Thousands gathered nationwide to protest against the new National-led coalition’s suite of policies they say are anti-Māori. 

Te Pāti Māori is leading this series of protests or activations called Toitū te Tiriti.

Marches were held in Te Tai Tokerau, Te Whanganui-a-Tara, Wairarapa, Tāmaki Makaurau, Hauraki-Waikato, Waiariki, and Te Tai Hauāuru.

The organiser of the Whanganui protest, a Māori activist since the early 80s, Ken Mair (Whanganui) said Toitū te Tiriti is straightforward in that it’s about upholding and enhancing Te Tiriti o Waitangi. 

“As we know it’s clearly under attack right now and we need to stand up and fight for Te Tiriti o Waitangi. Basically our rights as a people,” he said.

Mair says from the 80s till now the kaupapa has remained the same: “it’s about rangatiratanga, Te Tiriti o Waitangi, our lands, and the theft of our lands”.

The new coalition government announced it would support the first reading of the ACT Party’s Treaty Principles Bill which seeks to change the Treaty principles. 

This would send the Bill to a select committee, where it would be open for debate and public submissions. National and NZ First have not committed to supporting it further than that.

It’s just one of many policies aimed at removing the principles of partnership from government legislation. 

This week Transport Minister Simeon Brown directed Waka Kotahi New Zealand Transport Agency staff to use the agency’s English name first, a move many at the protest were angered by.

Te reo Māori has seen a huge revitalisation over the past 40 years after being on the brink of extinction.

Māori activist Quack Pirihi (Ngā Puhi, Ngāti Wai, Ngāti Porou, Ngāti Whātua o Kaipara) said there are no “gentle respectful words” they can use to describe the new government.

“I think they’re representing their ancestors very well if their ancestors were Willam Hobson and James Cook. I think they seek to further colonise Aotearoa. I think they want to destroy what Māori have in Aotearoa.

“If we don't stand up now and protest there won’t be any other opportunities. This is what our future descendants will remember us for. This is a kaupapa for generations. It's either going to make or break the Māori liberation movement, especially with the policies we’ve seen coming out of the colonised coalition,” they said.

Māori activist Awhina Twomey (Ngāti Hinemanu, Ngati Rangitāne) said she was there because of the “desire to stand up and be counted and to do something not just for Māori but for everybody”. 

She said the policies that the government announced “aren't going to be good for the majority, they’ll only be good for the minority”.

Twomey said she worries about Māori every year, but this is one of the times she thinks people will start to feel mataku (scared).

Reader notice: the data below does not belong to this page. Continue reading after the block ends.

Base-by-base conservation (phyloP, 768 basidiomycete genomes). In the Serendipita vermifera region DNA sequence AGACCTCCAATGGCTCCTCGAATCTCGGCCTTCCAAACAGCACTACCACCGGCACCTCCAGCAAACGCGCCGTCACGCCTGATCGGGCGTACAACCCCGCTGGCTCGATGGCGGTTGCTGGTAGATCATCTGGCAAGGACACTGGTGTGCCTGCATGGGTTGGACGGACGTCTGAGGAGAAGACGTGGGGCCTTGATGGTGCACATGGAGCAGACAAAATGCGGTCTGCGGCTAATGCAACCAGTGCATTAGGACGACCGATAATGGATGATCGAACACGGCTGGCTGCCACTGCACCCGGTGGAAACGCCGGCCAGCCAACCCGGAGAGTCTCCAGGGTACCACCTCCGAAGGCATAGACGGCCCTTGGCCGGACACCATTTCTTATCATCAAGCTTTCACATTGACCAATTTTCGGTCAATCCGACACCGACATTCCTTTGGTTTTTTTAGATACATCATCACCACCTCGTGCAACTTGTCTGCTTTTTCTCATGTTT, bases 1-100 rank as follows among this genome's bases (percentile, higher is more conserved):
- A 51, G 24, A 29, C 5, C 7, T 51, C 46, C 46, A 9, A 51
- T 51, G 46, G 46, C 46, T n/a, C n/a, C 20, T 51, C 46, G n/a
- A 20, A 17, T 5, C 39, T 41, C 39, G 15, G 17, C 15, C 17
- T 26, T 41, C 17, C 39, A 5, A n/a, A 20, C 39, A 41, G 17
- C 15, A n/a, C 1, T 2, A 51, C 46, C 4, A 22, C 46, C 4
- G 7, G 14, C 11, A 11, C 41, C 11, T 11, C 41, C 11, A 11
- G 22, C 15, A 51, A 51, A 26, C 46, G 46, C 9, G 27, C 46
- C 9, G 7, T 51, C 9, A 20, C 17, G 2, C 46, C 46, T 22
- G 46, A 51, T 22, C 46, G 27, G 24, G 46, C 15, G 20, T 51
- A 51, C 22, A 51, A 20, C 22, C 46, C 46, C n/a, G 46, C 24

“It was only two years ago that I was thinking, ‘Wow, isn't it amazing to be alive and to see something like Matariki made to be a part of our public holidays’, we would’ve never thought that would happen.

“The way te reo was going and the way people were looking at things, it was amazing and then today it’s like we're under attack and we need to stand up passively and say this isn't right,” she said.

The Whanganui protest briefly shut down State Highway 3, the main highway that enters Whanganui. 

Local iwi negotiated with the courthouse to close for the day, and the protesters marched into the Whanganui police station where they sang waiata and performed a haka. 

These protests coincide with the same day new MPs are being sworn into Parliament.

Te Pāti Māori MPs’ gave their oaths of allegiance to Te Tiriti o Waitangi as well as monarch King Charles.

MP for Te Tai Tonga Tākuta Ferris broke protocol as he spoke from his seat swearing to be faithful to mokopuna according to tikanga Māori and to perform his functions as an MP under Te Tiriti o Waitangi.

Prime Minister Christopher Luxon called the criticism of the new government “unfair”, saying the coalition had been in government for a week and were “going to get things done for Māori and non-Maori, and that's what our focus is going to be”.

He said he had “constructive sessions” with iwi leaders to “work together” on improving outcomes for Māori.

"It’s been really important to me to make sure we actually work together on improving outcomes for Maori, that’s been a lot of our focus.”

Correction (December 6, 2023): This article was edited after publishing due to the misspelling of Tiriti, Ngāti Whātua o Kaipara and the misspelling of the ingoa whānau of Awhina Twomey. We are sorry about this. 

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Why MPs must swear an oath of allegiance to the King of England

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‘Nationwide action day’: Why today and what is it all about?

“This is not a protest. It’s an activation.”

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Te Matahiapo Safari Hynes writes on what the new government's policies mean for Māori.